Teen engagement initiative receives start-up funding
JCC Association to partner with the Marks JCH of Bensonhurst
What happens when you combine Russian-speaking teens, a focus on arts and technology and the exploration of Jewish identity?
You come up with ARTEL, a collaboration between JCC Association and the Edith and Carl Marks Jewish Community House of Bensonhurst. This innovative, year-long program, which includes mentoring and a trip to Israel, recently received $150,000 grant from the New York Teen Initiative for Immersive Summer Experiences for Jewish Teens, a project of New York’s Jewish Education Project, which is launching eight incubator projects this summer designed to match Jewish teens with their interests.
“This was a great opportunity to partner with one of our JCCs,” says Jonathan Fass, vice president and director of JCC Maccabi™ and of the Merrin Center for Teen Engagement. “JCCs across the country are creating great opportunities for Jewish teens and as we support JCCs in their work with adolescents, we learn and grow through the partnership.”
The program begins in May with a Shabbat program and in July, the 30 participants will head to Israel for two weeks, where they will visit such sites as the Kotel, Masada, stay in a Bedouin tent, spend time in the Negev, and engage in many of the things any teen trip might, says Allana Skydell, director of teen services and special needs at the Marks JCH.
But there the similarities end.
The teens will also participate in activities geared toward one of two interest tracks, either the arts or tech. The artist group will meet with local artists, visit museums and attend workshops to help them develop their skills. The teens in the tech track will visit Israel’s cutting-edge “start-up nation” companies and universities and work with mentors in their fields.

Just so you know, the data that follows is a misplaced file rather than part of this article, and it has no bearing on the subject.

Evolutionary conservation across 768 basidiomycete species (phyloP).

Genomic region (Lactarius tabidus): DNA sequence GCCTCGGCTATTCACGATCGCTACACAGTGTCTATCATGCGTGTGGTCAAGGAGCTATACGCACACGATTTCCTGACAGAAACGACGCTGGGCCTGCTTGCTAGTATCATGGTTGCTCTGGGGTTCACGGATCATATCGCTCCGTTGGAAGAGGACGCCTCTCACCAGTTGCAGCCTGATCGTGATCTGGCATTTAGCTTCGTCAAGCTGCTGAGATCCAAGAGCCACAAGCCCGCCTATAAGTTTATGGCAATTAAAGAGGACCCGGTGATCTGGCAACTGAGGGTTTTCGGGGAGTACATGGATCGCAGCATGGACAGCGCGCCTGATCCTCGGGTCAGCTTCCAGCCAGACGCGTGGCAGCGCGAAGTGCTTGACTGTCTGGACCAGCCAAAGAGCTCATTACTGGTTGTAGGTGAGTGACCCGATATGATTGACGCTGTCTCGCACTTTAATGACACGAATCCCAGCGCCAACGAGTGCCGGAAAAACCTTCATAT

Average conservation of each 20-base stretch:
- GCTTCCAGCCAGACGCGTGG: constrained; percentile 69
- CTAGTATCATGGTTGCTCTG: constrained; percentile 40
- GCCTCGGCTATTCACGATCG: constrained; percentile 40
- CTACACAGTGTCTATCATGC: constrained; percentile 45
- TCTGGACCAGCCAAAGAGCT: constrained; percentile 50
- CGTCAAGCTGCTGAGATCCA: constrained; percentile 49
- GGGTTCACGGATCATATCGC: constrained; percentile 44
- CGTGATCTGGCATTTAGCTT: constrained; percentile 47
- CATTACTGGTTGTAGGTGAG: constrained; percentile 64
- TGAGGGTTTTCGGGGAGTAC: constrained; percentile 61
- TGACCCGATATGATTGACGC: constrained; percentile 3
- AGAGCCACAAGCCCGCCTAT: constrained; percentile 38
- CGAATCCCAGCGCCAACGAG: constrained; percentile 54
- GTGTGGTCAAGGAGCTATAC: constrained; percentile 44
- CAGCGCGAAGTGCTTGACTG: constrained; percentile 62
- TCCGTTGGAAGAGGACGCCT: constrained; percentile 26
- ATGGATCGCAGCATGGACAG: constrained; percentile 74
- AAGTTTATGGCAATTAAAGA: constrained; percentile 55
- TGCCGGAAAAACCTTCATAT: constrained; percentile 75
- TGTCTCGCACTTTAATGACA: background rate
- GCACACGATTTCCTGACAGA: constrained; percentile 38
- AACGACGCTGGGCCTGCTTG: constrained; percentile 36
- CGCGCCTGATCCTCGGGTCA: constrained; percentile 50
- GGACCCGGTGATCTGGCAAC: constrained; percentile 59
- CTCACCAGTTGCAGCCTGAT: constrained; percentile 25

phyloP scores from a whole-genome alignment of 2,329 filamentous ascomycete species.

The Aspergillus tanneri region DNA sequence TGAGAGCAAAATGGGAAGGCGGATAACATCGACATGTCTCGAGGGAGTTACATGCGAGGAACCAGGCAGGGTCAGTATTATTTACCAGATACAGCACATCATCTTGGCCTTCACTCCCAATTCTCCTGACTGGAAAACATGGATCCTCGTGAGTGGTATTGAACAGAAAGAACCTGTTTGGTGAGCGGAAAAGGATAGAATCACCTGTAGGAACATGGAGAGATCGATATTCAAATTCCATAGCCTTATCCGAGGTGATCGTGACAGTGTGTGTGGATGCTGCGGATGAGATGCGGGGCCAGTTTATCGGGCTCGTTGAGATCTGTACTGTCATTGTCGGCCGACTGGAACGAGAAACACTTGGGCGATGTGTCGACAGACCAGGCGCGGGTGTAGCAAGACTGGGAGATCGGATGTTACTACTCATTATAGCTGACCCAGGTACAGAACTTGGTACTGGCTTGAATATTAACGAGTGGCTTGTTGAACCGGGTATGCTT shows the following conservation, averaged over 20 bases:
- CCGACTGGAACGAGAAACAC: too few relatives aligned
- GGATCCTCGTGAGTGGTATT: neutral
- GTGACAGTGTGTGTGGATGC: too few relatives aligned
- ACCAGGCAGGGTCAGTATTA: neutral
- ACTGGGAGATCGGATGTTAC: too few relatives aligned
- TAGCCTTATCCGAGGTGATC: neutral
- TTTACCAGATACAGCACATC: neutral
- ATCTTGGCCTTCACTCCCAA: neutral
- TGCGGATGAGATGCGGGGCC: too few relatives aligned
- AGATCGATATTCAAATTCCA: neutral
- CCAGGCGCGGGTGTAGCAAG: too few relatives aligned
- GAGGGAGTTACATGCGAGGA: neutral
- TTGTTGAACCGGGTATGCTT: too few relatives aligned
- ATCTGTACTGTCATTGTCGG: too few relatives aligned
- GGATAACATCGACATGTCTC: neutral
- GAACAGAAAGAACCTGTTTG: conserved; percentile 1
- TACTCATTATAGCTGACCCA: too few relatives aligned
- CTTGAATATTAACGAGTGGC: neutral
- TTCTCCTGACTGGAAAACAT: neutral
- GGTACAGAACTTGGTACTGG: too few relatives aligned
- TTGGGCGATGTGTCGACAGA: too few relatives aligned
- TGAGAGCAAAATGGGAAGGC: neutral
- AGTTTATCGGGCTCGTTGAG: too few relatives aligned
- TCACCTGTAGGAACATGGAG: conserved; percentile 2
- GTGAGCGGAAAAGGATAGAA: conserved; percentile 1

Once they return to the United States, they will continue to meet in small groups of four to five participants, based on their interests, and be assigned to a mentor to guide them in individual arts and technology projects. At the end of the year, they’ll present their work.
“It’s year-round, with a focus on the Israel piece,” says Skydell. “The idea is that they learn, see, do hands-on, and then they give back to the community.
JCC Association and its JCC Israel Center are handling much of the Israel education piece, according to Fass, who is developing the overall program. “The JCC Movement has a strong Israel education mission at the core of its being, and that we provide outstanding Israel opportunities in creative and dynamic ways for Jewish teens,” he says.
The Marks JCH is finishing selecting the participants, who will all meet later this month. “We’re incredibly excited at the J,” says Violetta Shmulenzon, director of program service and institutional advancement at the Marks JCH. “It was a huge privilege to be part of the incubator to create something that after three or four years are to become models for Jewish teens.”
The grant is part of a $9.2 million initiative funded jointly by UJA-Federation of New York and the Jim Joseph Foundation. One of the interests for the funders about the initiative is that programs be replicable, Fass says. They are interested in creating programs that can be developed in such a way that they can be scaled to work at a national level and in other locations.
“As funders, they are thinking locally about how the programs are scalable and we are in a position to think about how this can be a model for JCCs across the county,” he says.
This article appeared on May 6 at the JCC Circle Magazine, online addition.